Veronica Zundel reflects on her recent enjoyment of Austrian cuisine, and encourages us to celebrate the sense of community surrounding mealtimes


Kaiserschmarrn. Rindsuppe mit Grießknödel. Topfengolatschen. Gurkensalat. Afpelstrudel mit Schlag. The names roll off the tongue as deliciously as the realities roll onto it. I have recently come back from ten days in Austria, revisiting a place I last saw in 1957 when I was four.

It has taken 65 years of repeated visits to realise that there is one thing that binds all my trips and constitutes the chief highlight of them: the food.

I wasn’t vegetarian when I first went, and am now (apart from the Rindsuppe, which is beef consommé but irresistible), but, even without the meat, I would maintain that the Austrian cuisine is the best in the world. But then what would you expect in the most beautiful country in the world? (Biased? Moi?).

Every time we go (every two or three years), we bring back samples of things we can’t easily get here in the UK: Kremser mustard, creamed horseradish (so much tastier than the British sort), Mozartkugel chocolates.

Is it gluttony to lust so after these delectable treats? I don’t know. The great speaker and writer John Bell has a talk entitled ‘Jesus was a fat man’, in which he questions the lean and hungry image we have created of our redeemer.

Jesus, he argues, was constantly invited to dinner, often at rich people’s houses (where he scandalised them by welcoming considerably less rich and respectable people).

Nearly all of his significant interactions happened over meals, and his constant image for the kingdom of God was of a feast – if he wasn’t a little overweight, it was only because of the amount of walking he did from town to town, across the country. He even described doing his Father’s work as food (see John 4:34).

Enjoying communal mealtimes

It is impossible to describe Jesus as in any way spartan or puritan about food. True, he encouraged his disciples to fast, but not to make a show of it to enhance their holiness in front of others.

We have every reason to believe he enjoyed his food, and that fasting during his 40 days in the wilderness was a real trial. And how did he instruct his disciples to remember him after he had gone? He told them to celebrate him with a meal.

I heard of a church that had the slogan: “No meeting together without eating together.” Meals are a way we can relax together (unless you are an over-ambitious cook!), acknowledge our common humanity and need of sustenance, break social barriers and create community.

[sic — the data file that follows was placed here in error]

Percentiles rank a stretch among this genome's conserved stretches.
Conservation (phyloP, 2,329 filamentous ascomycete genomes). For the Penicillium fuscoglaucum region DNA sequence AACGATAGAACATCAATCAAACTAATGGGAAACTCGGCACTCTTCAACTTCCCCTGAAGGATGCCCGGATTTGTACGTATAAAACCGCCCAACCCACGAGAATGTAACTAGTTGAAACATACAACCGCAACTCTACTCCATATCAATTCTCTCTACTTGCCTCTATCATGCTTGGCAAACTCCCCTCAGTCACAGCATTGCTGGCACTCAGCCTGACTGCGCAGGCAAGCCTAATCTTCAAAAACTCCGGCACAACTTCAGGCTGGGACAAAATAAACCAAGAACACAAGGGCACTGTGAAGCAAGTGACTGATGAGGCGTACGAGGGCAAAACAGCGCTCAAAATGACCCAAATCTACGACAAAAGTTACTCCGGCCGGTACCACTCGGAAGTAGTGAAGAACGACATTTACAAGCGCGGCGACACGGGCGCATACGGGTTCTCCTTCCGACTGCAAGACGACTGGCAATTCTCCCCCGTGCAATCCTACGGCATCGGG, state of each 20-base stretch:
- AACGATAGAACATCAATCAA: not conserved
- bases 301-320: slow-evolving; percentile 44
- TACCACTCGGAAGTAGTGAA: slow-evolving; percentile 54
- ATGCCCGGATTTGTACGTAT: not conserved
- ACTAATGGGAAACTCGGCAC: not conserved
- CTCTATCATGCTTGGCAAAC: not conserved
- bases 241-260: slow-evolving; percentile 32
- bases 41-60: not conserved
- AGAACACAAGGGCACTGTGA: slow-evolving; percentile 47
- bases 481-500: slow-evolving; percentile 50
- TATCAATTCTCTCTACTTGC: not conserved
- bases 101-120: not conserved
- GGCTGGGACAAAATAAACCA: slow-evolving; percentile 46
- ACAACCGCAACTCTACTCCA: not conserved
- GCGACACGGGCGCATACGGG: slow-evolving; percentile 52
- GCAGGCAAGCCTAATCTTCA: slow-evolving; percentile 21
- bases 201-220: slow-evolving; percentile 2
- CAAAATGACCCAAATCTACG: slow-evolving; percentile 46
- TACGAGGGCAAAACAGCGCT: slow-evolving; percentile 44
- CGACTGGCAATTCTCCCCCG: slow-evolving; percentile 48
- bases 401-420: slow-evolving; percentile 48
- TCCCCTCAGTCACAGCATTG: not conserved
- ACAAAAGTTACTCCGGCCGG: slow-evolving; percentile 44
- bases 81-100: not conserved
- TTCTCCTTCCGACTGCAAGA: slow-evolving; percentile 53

During the pandemic we lost the habit of inviting others over for a meal, but I do hope we can regain it. The food doesn’t have to be expensive or elaborate (it doesn’t even have to be Austrian!); the important thing is not so much pleasing our palate, though that’s a bonus, but welcoming our guests and meeting their needs.

For years my Mennonite church met once a month for a simple meal of baked potatoes, cheese and salad, followed by fruit, with communion between the two courses and prayer shared together afterwards.

There was nothing fancy about the food, but it was some of the best I ever tasted because I ate it with deeply loved friends. Yes, it’s nice to have something rare and unusually tasty at times, but less is more, because if we ate it all the time, it would no longer be special.

Keeping a right perspective

On the last day of our latest holiday, I ate perhaps my best-ever Kardinalschnitte, a confection of sponge fingers, soft meringue, whipped cream and fruit mousse. I savoured every mouthful – the experience was practically orgasmic.

Was that a sin? Globally speaking, perhaps it was, given that much of the world is starving and that there are hungry children even in our own country.

But eating that patisserie won’t prevent me giving money to development charities, or campaigning for a system where food banks are no longer needed. And as Sir Toby Belch says in Twelfth Night: “Dost thou think because thou art virtuous there shall be no more cakes and ale?”

The Bible is never negative about food, only about depriving people of it. Ecclesiastes tells us: “A person can do nothing better than to eat and drink and find satisfaction in their own toil” (2:24).

And the Song of Songs uses food as a driver and a metaphor for romantic love: “Let him lead me to the banquet hall, and let his banner over me be love” (2:4). Yes, like all of God’s good gifts – land, the body, sex – food can be misused.

But every time I go past my local Tube station and see a handbill that says “Kick the eating habit”, I think: “How Pharisaic can you get? I won’t be kicking that habit any time soon.”